This series was about the story of failed relationships, and the mess there is to clean up once things are officially over. The theme is pretty universal, and although we tend to play it down culturally, the scars from these experiences can last for many years.
For me, this one was a humdinger! I came away from it feeling utterly drained, confused and lost, with the distinct feeling that I had given far too much of myself and now there was very little left to rebuild with. That was 6 months ago, however, and while it still hurts a lot, I’m doing fine. I’m really happy to have taken the somewhat scary step of spilling my guts on these seven canvases. To have taken a painful situation and turned it into something pretty is my own personal form of alchemy, and I know that once the feelings of loss and grief have entirely faded, these paintings will still be a part of my body of work.
All of these images will be available as prints soon. Email me at firstname.lastname@example.org if you’d like to talk about buying any prints or originals.
Once again, it’s been a long time since I posted anything. Life, as always, gets in the way, and I’m now hopefully in a slightly more stable and predictable situation where I can focus on my artwork.
The big news is this: we held the opening to our Glitterarti exhibition on Sunday 5th June. It was a beautiful day, the turnout was great, and a lot of fun was had by all.
The next day, however, we received an email from Birkenhead Park saying their boss had arrived on Monday morning, seen the work, essentially panicked and had locked the door to the gallery. The reason? Because four of the paintings featured breasts, if you can imagine such a thing! That and Paul Burns’ (aka Ambidexter) work featured Jesus on the cross but with a few multi-ethnic twists that the management deemed a little radical for their audience’s delicate little minds!
Image credit: Ambidexter
So after a bit of discussion we decided as a group to remove our work and find a gallery space that was more open-minded and serious about displaying real actual art. At time of writing it is on display at the Atrium Cafe on Victoria Street in Liverpool, but next week we’ll be moving into Unit 51 in the Baltic Creative and will be reopening the show, cos we take any excuse for a party, frankly…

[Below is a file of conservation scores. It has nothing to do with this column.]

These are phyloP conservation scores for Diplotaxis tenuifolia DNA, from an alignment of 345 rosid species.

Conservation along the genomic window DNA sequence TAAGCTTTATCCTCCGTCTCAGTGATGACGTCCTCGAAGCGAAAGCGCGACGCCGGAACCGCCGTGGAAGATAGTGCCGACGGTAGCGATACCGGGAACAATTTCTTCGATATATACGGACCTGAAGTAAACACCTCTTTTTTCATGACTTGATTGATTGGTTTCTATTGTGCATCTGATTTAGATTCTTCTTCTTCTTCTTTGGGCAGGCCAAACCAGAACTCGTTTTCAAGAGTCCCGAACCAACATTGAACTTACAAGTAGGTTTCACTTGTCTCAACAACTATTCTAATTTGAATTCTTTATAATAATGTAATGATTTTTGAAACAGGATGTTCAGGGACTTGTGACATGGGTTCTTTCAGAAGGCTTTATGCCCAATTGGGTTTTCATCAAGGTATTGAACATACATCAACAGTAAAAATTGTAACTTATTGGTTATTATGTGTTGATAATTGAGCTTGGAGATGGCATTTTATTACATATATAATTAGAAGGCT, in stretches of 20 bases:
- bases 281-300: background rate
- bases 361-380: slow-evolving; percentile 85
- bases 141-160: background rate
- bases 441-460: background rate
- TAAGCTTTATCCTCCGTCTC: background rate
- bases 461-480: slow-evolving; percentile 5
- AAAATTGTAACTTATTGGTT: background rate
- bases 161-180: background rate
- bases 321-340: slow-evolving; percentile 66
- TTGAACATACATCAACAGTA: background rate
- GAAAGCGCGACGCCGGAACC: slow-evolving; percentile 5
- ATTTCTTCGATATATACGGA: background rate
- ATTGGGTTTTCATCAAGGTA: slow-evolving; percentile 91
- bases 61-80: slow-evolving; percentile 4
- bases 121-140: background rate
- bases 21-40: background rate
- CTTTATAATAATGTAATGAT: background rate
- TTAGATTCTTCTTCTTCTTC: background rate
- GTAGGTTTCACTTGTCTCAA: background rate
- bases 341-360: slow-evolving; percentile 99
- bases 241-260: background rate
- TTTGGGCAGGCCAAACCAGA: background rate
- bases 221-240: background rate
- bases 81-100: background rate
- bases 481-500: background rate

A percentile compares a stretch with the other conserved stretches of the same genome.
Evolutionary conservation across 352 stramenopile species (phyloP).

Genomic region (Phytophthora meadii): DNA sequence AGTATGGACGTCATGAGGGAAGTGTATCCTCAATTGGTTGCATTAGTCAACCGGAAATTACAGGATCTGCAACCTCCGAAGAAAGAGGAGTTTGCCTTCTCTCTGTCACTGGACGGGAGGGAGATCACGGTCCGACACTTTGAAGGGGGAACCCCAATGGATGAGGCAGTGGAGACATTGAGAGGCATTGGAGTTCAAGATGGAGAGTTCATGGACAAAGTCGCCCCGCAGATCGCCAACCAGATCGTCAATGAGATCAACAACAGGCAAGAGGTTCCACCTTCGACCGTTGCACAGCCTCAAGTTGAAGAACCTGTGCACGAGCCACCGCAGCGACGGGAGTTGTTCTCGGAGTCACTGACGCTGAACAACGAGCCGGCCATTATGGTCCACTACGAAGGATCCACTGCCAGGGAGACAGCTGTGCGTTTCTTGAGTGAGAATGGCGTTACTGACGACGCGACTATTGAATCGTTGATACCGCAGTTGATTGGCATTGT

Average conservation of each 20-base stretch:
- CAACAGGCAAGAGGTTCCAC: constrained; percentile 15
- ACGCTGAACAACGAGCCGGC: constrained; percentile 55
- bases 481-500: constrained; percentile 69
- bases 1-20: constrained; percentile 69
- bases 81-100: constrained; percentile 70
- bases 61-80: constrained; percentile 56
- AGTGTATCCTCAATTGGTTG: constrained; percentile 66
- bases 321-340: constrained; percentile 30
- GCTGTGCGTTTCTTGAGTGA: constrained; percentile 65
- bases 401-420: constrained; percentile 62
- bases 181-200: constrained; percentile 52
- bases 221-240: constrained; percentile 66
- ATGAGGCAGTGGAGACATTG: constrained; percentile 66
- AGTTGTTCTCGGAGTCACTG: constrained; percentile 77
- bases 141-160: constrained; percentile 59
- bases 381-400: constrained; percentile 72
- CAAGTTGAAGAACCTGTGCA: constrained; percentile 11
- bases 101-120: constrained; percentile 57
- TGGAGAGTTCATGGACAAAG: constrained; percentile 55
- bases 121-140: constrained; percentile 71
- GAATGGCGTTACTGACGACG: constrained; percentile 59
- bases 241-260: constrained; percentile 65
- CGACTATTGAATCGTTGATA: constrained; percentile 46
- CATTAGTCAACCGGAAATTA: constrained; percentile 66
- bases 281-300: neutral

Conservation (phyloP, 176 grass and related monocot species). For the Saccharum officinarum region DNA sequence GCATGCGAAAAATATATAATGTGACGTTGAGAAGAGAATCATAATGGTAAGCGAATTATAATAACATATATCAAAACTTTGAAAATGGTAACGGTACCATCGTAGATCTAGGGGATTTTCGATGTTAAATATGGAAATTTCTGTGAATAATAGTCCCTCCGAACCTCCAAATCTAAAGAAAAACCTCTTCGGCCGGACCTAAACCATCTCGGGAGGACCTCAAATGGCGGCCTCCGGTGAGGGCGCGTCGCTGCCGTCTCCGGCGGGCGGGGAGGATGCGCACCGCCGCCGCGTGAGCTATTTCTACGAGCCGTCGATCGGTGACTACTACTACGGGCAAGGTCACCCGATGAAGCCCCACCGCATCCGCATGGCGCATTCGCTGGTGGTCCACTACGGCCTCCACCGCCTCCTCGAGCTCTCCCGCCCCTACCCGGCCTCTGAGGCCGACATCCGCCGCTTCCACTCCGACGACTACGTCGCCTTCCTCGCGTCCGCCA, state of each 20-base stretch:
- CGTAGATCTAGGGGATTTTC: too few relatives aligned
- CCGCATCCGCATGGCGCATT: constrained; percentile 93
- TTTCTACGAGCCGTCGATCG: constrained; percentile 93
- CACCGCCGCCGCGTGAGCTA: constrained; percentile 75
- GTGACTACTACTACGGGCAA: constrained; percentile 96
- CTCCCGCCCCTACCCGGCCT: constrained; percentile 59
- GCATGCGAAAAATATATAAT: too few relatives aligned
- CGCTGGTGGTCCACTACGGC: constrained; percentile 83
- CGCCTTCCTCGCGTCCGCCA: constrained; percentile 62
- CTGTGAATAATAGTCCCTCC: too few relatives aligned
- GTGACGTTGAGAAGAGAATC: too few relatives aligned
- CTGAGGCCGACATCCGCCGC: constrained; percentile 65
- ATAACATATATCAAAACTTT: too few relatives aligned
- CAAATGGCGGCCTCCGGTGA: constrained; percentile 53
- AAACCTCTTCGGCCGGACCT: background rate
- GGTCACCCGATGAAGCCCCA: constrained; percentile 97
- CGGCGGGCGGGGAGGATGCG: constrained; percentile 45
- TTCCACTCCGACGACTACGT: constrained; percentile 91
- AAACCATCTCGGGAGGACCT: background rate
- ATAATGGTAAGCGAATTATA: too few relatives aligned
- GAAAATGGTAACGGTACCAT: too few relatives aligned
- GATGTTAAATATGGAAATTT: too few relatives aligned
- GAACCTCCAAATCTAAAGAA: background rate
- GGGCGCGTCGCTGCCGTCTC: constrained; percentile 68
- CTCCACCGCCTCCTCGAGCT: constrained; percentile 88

Here’s the full group. Top row L-R: Rob Duffy, Virginia Chandler, Ilan Sheady, Louise Boyce, Chris Fairrie, Paul Burns. Bottom L-R: Jayde Marie Bell and Shelli Le Fay
Hey all. Life has been on the hectic side lately so today was the first time in ages I’ve actually been able to spend painting. I’m mostly on a mission to get my paintings all finished in time for our exhibition on June 5th. Here’s a few images of what I’ve been up to today.
Clockwork heart sketch…
…its humble beginnings as a painting…
…and now starting to take shape
Excuse the mess, it’s still very much a work in progress. The basic form is there but now it just needs realising, so that’s what is on the agenda for tomorrow.
‘I Don’t Belong Here’
‘When the Wizard Gets To Me I’m Asking For A Smaller Heart’
It’s been so long since I last posted! Sorry about that, dearies! Unfortunately I’ve been lacking a camera for the last few weeks so didn’t have the ability to document any of my work until now. But that is now rectified, so today I’m giving you a little insight into the very beginnings of my paintings.
My ex-boyfriend bought me a moleskine sketchbook for Christmas and it’s proved really useful for capturing ideas before they float off out of my brain forever! It’s a tiny little A6 book so I tend to bring it with me everywhere these days. I’m too precious over my sketchbooks and like to make sure every page is filled with something beautiful so I can archive them and keep them forever. Therefore it’s good to have a book to be decidedly unprecious over where I can be as messy and scribbly as need be.
So these are my paintings in their very, very embryonic stages. All are autobiographical, a bit twee, a bit surreal, and all rely on symbolism to tell a story. Two of them are works in progress as paintings currently and are hopefully going to be included in the show in June.
A few years ago I escaped for a month to the Cyprus College of Art in Paphos to focus on painting. Here I am at the final exhibition with the fruits of my labour: Butterflies on the left, and When God Was A Girl on the right. Both are available to buy as prints in the shop.
…stay tuned for the full details!
I ended my degree on a text-based project called ‘Songs From The Revolution’. This was around the time of Occupy, the student marches and the beginnings of the anti-austerity movement in the UK, and all of these things had heavily influenced my artwork and taken that and my life in a more political direction. For this project I made cut up poetry out of newspaper headlines and advertising slogans, and the main rule was: they must always end on a positive note. The premise was that newspapers and adverts are designed to instill fear into the hearts of their readers in order to coerce them into spending their money. By cutting up the offending text and reclaiming the words as beautiful poems, the manipulation message is subverted. With the help of my uni’s wonderful technicians, I stole the Clear Channel logo and created this enormous billboard to display my final piece.
This project was great fun to do and I explored many formats before arriving at this final piece, including printing zines of the poems that I left in cafes and in public spaces, and a series of posters which I put up in phone boxes and any free notice board I could find.